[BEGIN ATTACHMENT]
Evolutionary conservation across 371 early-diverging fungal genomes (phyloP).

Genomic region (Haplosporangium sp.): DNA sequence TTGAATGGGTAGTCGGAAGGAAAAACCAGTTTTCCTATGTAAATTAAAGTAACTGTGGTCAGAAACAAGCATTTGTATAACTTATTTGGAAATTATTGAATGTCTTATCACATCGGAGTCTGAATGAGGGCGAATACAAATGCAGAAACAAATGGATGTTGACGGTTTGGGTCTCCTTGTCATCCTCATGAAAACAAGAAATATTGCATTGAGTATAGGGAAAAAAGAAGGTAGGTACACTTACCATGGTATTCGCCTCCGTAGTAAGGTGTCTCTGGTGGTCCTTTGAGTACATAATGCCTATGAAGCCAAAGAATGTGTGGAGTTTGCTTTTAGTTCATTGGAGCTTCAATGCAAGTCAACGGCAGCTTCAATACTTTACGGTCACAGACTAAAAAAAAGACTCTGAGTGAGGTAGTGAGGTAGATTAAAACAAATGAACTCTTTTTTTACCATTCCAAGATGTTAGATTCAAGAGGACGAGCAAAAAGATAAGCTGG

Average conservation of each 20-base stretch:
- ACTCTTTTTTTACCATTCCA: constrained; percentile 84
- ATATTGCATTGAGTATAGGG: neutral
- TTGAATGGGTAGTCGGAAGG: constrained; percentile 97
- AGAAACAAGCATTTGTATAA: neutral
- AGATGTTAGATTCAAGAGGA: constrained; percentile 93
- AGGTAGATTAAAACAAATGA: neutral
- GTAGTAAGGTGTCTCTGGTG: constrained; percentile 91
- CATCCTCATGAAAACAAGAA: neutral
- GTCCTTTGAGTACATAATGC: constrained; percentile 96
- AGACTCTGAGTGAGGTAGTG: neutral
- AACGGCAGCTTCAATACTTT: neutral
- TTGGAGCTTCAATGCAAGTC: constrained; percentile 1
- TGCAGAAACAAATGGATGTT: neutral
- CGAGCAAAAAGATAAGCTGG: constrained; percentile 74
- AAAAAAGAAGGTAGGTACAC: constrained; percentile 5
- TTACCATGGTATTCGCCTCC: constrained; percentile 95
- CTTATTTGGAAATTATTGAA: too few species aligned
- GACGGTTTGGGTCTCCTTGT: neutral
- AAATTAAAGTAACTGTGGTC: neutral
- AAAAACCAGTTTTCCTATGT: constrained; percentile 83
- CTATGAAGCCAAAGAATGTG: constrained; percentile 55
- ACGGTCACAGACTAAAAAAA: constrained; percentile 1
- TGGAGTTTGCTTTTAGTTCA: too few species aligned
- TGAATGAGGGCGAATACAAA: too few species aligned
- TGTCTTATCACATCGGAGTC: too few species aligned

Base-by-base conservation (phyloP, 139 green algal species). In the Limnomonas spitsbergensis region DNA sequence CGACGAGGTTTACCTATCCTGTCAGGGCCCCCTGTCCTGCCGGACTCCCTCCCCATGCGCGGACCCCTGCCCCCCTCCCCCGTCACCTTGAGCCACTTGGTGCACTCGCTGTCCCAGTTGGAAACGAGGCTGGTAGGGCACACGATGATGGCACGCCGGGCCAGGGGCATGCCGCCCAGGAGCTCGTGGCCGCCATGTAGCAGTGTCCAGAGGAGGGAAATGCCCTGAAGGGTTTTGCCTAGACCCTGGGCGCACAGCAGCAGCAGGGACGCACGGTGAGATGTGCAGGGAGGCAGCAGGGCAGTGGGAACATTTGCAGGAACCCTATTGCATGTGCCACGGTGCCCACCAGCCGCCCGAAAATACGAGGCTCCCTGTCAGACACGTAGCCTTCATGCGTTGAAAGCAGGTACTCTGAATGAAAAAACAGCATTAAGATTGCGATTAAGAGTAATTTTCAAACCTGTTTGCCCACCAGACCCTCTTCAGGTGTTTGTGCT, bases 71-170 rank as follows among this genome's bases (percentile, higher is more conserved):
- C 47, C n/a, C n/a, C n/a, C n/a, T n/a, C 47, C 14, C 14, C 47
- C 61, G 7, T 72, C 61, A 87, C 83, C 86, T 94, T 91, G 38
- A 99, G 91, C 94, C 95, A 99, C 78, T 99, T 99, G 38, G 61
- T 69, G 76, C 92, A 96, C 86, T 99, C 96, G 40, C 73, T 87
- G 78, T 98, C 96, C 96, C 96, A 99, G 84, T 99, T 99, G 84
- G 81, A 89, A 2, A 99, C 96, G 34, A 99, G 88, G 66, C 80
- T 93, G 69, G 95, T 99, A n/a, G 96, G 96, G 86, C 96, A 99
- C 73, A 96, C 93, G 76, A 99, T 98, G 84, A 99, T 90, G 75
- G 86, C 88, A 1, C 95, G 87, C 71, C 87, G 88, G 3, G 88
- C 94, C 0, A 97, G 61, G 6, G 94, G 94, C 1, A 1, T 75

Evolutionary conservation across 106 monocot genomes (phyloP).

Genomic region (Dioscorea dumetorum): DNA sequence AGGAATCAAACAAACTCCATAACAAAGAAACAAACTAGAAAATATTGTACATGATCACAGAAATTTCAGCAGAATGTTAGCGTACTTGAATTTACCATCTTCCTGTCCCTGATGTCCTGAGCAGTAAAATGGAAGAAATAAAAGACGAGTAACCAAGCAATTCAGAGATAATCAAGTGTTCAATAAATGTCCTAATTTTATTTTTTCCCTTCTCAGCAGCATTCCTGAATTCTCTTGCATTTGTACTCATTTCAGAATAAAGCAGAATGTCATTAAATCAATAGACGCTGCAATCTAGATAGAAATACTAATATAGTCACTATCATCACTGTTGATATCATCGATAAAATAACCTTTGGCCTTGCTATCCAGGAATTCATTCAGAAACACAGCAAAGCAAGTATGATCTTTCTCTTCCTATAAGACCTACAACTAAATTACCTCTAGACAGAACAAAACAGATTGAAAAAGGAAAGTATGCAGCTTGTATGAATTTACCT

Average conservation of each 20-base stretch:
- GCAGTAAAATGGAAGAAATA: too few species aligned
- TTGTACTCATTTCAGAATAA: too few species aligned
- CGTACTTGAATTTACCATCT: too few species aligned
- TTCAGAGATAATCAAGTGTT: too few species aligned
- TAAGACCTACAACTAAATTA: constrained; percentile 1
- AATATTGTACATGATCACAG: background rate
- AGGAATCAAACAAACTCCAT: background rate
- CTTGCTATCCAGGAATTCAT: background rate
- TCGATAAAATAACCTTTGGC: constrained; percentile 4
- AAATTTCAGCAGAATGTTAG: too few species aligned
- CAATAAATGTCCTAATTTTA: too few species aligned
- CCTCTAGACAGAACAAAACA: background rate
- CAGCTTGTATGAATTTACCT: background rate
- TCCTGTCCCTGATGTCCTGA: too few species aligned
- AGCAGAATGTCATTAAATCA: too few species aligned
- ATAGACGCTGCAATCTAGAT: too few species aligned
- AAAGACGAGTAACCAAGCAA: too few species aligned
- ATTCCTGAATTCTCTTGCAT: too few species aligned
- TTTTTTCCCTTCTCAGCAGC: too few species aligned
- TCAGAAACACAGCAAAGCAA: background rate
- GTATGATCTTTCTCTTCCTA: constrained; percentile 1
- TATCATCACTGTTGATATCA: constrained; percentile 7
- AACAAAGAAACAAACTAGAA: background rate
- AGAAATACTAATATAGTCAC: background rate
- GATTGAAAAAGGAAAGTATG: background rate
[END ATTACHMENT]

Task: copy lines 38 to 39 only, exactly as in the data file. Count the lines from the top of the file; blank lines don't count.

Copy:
- G 86, C 88, A 1, C 95, G 87, C 71, C 87, G 88, G 3, G 88
- C 94, C 0, A 97, G 61, G 6, G 94, G 94, C 1, A 1, T 75